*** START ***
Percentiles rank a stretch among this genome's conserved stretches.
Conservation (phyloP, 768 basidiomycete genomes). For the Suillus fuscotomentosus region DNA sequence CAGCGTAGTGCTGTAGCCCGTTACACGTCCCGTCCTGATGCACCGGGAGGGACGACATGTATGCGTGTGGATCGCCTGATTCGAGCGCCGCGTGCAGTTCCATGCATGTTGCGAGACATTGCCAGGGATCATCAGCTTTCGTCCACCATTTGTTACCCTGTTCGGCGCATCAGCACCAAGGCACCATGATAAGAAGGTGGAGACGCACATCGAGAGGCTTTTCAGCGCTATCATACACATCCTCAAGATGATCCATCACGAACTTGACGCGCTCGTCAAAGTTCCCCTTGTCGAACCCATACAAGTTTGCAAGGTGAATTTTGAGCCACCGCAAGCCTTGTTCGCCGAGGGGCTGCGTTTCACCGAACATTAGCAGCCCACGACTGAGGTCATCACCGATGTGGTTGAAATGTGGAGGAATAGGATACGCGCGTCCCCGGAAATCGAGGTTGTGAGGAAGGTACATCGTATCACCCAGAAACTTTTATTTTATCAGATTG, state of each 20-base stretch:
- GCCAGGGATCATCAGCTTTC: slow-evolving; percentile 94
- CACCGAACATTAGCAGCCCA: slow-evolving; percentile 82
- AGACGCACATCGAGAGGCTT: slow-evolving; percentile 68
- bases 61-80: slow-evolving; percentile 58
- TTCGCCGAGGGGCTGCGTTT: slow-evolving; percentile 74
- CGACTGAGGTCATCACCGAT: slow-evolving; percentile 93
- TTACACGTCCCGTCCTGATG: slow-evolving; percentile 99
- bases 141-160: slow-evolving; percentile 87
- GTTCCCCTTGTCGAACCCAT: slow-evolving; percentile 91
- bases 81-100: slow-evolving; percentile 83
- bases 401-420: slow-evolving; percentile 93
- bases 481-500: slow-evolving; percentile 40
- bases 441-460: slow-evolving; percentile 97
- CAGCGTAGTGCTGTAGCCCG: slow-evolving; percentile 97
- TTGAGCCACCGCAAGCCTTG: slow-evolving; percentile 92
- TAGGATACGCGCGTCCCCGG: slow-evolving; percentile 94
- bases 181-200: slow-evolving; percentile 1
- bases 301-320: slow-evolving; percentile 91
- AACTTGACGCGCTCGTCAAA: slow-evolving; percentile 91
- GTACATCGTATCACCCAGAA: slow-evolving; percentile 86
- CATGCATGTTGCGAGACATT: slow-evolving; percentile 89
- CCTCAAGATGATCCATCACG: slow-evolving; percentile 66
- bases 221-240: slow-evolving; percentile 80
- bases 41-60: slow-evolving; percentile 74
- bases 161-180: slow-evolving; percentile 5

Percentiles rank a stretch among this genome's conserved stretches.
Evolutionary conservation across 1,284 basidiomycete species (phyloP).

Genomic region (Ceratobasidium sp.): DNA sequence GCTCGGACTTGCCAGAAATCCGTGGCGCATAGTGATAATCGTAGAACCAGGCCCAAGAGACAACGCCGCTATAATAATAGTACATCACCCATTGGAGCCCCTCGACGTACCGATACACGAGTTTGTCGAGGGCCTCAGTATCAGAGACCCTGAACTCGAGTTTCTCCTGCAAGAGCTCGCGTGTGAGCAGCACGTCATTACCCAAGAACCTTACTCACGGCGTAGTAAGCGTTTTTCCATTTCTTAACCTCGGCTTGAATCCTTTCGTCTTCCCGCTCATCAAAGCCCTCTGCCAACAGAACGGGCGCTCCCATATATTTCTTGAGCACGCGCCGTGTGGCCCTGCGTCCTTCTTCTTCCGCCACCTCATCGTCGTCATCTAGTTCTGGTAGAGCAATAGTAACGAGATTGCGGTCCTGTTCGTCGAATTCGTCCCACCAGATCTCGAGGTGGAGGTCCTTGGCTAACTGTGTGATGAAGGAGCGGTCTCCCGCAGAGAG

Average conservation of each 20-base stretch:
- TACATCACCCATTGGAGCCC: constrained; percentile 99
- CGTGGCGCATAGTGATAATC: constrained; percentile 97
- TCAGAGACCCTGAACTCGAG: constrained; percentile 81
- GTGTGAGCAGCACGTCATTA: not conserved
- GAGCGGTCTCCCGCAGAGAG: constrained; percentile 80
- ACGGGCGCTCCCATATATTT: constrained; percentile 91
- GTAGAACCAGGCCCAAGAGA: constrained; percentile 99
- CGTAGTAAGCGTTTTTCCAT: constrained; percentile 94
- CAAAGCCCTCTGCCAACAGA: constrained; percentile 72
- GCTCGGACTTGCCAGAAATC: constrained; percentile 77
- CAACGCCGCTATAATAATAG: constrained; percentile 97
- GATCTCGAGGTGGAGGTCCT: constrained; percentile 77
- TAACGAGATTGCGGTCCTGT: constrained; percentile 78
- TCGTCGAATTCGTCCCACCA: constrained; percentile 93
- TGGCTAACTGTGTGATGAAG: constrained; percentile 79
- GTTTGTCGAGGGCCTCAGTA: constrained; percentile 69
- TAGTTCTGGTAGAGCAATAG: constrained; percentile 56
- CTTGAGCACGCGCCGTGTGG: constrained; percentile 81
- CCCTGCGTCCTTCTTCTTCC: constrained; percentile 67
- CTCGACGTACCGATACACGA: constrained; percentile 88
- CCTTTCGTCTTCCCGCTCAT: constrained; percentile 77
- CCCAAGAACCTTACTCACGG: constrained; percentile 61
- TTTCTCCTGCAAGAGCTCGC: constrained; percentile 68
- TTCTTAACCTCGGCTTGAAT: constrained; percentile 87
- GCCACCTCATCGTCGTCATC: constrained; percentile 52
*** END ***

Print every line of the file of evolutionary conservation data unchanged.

Percentiles rank a stretch among this genome's conserved stretches.
Conservation (phyloP, 768 basidiomycete genomes). For the Suillus fuscotomentosus region DNA sequence CAGCGTAGTGCTGTAGCCCGTTACACGTCCCGTCCTGATGCACCGGGAGGGACGACATGTATGCGTGTGGATCGCCTGATTCGAGCGCCGCGTGCAGTTCCATGCATGTTGCGAGACATTGCCAGGGATCATCAGCTTTCGTCCACCATTTGTTACCCTGTTCGGCGCATCAGCACCAAGGCACCATGATAAGAAGGTGGAGACGCACATCGAGAGGCTTTTCAGCGCTATCATACACATCCTCAAGATGATCCATCACGAACTTGACGCGCTCGTCAAAGTTCCCCTTGTCGAACCCATACAAGTTTGCAAGGTGAATTTTGAGCCACCGCAAGCCTTGTTCGCCGAGGGGCTGCGTTTCACCGAACATTAGCAGCCCACGACTGAGGTCATCACCGATGTGGTTGAAATGTGGAGGAATAGGATACGCGCGTCCCCGGAAATCGAGGTTGTGAGGAAGGTACATCGTATCACCCAGAAACTTTTATTTTATCAGATTG, state of each 20-base stretch:
- GCCAGGGATCATCAGCTTTC: slow-evolving; percentile 94
- CACCGAACATTAGCAGCCCA: slow-evolving; percentile 82
- AGACGCACATCGAGAGGCTT: slow-evolving; percentile 68
- bases 61-80: slow-evolving; percentile 58
- TTCGCCGAGGGGCTGCGTTT: slow-evolving; percentile 74
- CGACTGAGGTCATCACCGAT: slow-evolving; percentile 93
- TTACACGTCCCGTCCTGATG: slow-evolving; percentile 99
- bases 141-160: slow-evolving; percentile 87
- GTTCCCCTTGTCGAACCCAT: slow-evolving; percentile 91
- bases 81-100: slow-evolving; percentile 83
- bases 401-420: slow-evolving; percentile 93
- bases 481-500: slow-evolving; percentile 40
- bases 441-460: slow-evolving; percentile 97
- CAGCGTAGTGCTGTAGCCCG: slow-evolving; percentile 97
- TTGAGCCACCGCAAGCCTTG: slow-evolving; percentile 92
- TAGGATACGCGCGTCCCCGG: slow-evolving; percentile 94
- bases 181-200: slow-evolving; percentile 1
- bases 301-320: slow-evolving; percentile 91
- AACTTGACGCGCTCGTCAAA: slow-evolving; percentile 91
- GTACATCGTATCACCCAGAA: slow-evolving; percentile 86
- CATGCATGTTGCGAGACATT: slow-evolving; percentile 89
- CCTCAAGATGATCCATCACG: slow-evolving; percentile 66
- bases 221-240: slow-evolving; percentile 80
- bases 41-60: slow-evolving; percentile 74
- bases 161-180: slow-evolving; percentile 5

Percentiles rank a stretch among this genome's conserved stretches.
Evolutionary conservation across 1,284 basidiomycete species (phyloP).

Genomic region (Ceratobasidium sp.): DNA sequence GCTCGGACTTGCCAGAAATCCGTGGCGCATAGTGATAATCGTAGAACCAGGCCCAAGAGACAACGCCGCTATAATAATAGTACATCACCCATTGGAGCCCCTCGACGTACCGATACACGAGTTTGTCGAGGGCCTCAGTATCAGAGACCCTGAACTCGAGTTTCTCCTGCAAGAGCTCGCGTGTGAGCAGCACGTCATTACCCAAGAACCTTACTCACGGCGTAGTAAGCGTTTTTCCATTTCTTAACCTCGGCTTGAATCCTTTCGTCTTCCCGCTCATCAAAGCCCTCTGCCAACAGAACGGGCGCTCCCATATATTTCTTGAGCACGCGCCGTGTGGCCCTGCGTCCTTCTTCTTCCGCCACCTCATCGTCGTCATCTAGTTCTGGTAGAGCAATAGTAACGAGATTGCGGTCCTGTTCGTCGAATTCGTCCCACCAGATCTCGAGGTGGAGGTCCTTGGCTAACTGTGTGATGAAGGAGCGGTCTCCCGCAGAGAG

Average conservation of each 20-base stretch:
- TACATCACCCATTGGAGCCC: constrained; percentile 99
- CGTGGCGCATAGTGATAATC: constrained; percentile 97
- TCAGAGACCCTGAACTCGAG: constrained; percentile 81
- GTGTGAGCAGCACGTCATTA: not conserved
- GAGCGGTCTCCCGCAGAGAG: constrained; percentile 80
- ACGGGCGCTCCCATATATTT: constrained; percentile 91
- GTAGAACCAGGCCCAAGAGA: constrained; percentile 99
- CGTAGTAAGCGTTTTTCCAT: constrained; percentile 94
- CAAAGCCCTCTGCCAACAGA: constrained; percentile 72
- GCTCGGACTTGCCAGAAATC: constrained; percentile 77
- CAACGCCGCTATAATAATAG: constrained; percentile 97
- GATCTCGAGGTGGAGGTCCT: constrained; percentile 77
- TAACGAGATTGCGGTCCTGT: constrained; percentile 78
- TCGTCGAATTCGTCCCACCA: constrained; percentile 93
- TGGCTAACTGTGTGATGAAG: constrained; percentile 79
- GTTTGTCGAGGGCCTCAGTA: constrained; percentile 69
- TAGTTCTGGTAGAGCAATAG: constrained; percentile 56
- CTTGAGCACGCGCCGTGTGG: constrained; percentile 81
- CCCTGCGTCCTTCTTCTTCC: constrained; percentile 67
- CTCGACGTACCGATACACGA: constrained; percentile 88
- CCTTTCGTCTTCCCGCTCAT: constrained; percentile 77
- CCCAAGAACCTTACTCACGG: constrained; percentile 61
- TTTCTCCTGCAAGAGCTCGC: constrained; percentile 68
- TTCTTAACCTCGGCTTGAAT: constrained; percentile 87
- GCCACCTCATCGTCGTCATC: constrained; percentile 52